Free admission, advance booking required
Tea/coffee provided

The Portable Antiquities Scheme’s 2016 conference celebrates the contribution of volunteers to the PAS through PASt Explorers. Through the PASt Explorers Programme, supported by the Heritage Lottery Fund (HLF), more people are now volunteering with the PAS, undertaking finds-related work, and helping to share knowledge about archaeological finds.

This conference aims to illustrate the diverse nature of the volunteer experience within the PAS and provide the opportunity for volunteers to share these with others, providing inspiration and new perspectives on the contribution to the archaeological narrative.

We are looking for volunteers to speak at the forthcoming PASt Explorers conference in Liverpool in September.

Talks should be 20 minutes long and should cover the following:
• What you imagined it would be like to be a volunteer
• What you imagined you would be doing
• What you are working on, including any special projects
• What you like/dislike about the experience

We are aiming to cover as many different ways of volunteering as possible: in-house and remote volunteering, self-recording, finds recording, blog writing, photography, exhibition developing etc. To do this we would like to hear from lots of different types of volunteer – young, old, those bringing experience to share and those wanting to start out.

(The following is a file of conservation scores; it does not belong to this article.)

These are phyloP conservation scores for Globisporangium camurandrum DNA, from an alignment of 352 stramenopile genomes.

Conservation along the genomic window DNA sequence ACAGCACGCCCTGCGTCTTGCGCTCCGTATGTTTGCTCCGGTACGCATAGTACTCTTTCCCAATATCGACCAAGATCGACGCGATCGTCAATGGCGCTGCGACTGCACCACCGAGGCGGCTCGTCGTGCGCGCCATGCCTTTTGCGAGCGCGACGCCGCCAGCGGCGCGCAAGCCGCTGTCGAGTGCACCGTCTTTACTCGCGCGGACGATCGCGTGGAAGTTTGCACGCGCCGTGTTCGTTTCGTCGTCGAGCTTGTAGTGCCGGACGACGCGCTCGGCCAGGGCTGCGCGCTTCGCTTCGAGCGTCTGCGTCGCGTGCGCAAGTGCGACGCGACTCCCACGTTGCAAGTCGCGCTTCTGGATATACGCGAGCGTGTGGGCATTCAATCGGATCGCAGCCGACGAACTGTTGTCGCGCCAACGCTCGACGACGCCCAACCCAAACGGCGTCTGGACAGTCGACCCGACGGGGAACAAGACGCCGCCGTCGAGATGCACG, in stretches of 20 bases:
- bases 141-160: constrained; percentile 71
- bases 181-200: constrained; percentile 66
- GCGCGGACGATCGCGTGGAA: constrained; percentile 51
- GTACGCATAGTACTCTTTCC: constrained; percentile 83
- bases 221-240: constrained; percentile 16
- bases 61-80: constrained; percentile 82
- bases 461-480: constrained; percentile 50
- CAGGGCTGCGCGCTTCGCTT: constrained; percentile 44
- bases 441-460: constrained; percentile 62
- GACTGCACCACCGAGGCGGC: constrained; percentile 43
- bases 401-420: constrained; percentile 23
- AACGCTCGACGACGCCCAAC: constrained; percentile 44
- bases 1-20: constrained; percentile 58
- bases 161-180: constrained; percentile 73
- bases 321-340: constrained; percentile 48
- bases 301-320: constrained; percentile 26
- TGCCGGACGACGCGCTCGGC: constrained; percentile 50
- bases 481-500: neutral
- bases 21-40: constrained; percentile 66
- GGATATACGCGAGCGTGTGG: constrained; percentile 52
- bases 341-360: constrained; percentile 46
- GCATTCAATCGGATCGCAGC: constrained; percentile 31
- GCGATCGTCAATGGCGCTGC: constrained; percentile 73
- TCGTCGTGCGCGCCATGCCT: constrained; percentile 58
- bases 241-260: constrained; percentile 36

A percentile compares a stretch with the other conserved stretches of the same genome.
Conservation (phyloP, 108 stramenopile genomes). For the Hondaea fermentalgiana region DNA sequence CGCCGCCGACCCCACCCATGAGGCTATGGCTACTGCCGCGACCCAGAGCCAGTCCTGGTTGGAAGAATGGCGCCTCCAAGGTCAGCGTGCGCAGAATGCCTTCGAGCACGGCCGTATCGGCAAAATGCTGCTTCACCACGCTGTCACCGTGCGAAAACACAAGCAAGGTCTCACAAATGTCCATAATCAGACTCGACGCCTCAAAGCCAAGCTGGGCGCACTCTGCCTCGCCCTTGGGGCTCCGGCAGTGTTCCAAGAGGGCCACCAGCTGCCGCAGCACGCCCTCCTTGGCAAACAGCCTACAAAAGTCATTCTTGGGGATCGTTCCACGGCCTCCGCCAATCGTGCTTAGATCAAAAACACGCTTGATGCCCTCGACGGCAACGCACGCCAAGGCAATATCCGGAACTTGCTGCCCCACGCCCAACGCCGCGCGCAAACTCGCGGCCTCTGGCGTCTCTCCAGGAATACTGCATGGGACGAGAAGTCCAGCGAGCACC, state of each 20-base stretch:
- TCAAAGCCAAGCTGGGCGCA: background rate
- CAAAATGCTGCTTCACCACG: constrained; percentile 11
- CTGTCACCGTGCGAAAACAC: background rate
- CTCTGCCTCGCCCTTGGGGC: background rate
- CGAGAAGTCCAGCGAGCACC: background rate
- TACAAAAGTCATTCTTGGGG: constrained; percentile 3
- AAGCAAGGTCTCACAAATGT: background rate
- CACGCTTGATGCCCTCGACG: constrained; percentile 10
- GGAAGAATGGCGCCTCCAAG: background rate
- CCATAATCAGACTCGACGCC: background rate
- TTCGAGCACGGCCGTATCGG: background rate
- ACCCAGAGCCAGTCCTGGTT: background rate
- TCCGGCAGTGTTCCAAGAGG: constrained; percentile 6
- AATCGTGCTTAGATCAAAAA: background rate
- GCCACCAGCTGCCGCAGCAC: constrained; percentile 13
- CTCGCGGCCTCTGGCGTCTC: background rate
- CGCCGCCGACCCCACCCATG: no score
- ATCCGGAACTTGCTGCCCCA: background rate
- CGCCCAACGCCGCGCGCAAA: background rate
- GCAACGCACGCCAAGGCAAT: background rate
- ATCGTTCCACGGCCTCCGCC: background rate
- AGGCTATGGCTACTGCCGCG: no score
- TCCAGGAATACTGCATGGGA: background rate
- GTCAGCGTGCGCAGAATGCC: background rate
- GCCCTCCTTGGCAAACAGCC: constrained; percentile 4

Please could you forward this invitation to all your volunteers and self-recorders. Reasonable travel expenses for volunteers and FLOs will be covered by the PASt Explorers project.

Please could any volunteers wishing to talk contact Claire Costin (ccostin@britishmuseum.org / 020 7323 8618) by 31st July 2016 with potential subjects. You just need an idea at this stage and we can provide help with shaping the talks.

Derbyshire County Pages Launched Today

We’re excited to announce the launch of the Derbyshire County Pages, our sixth County Pages site to go live. Derbyshire is home to Cresswell Crags, the famous Palaeolithic caves, and museums that display several impressive coin hoards. Learn more about visiting Derbyshire’s heritage sites or explore archaeological finds from Derbyshire reported to the Portable Antiquities Scheme.

Our Derbyshire Finds Liaison Officer, Alastair Willis, who started out as a volunteer himself, is supported by a great team of volunteers to photograph and record finds. Read more about volunteers Sophie, Simon and Roger in their blog posts. Watch this space for more blog posts about volunteering, finds, events and more from Derbyshire.

Anglo-Saxon Mystery Object
Early Medieval Mystery Object DENO-CC9F5F. Copyright: Portable Antiquities Scheme. License: CC-BY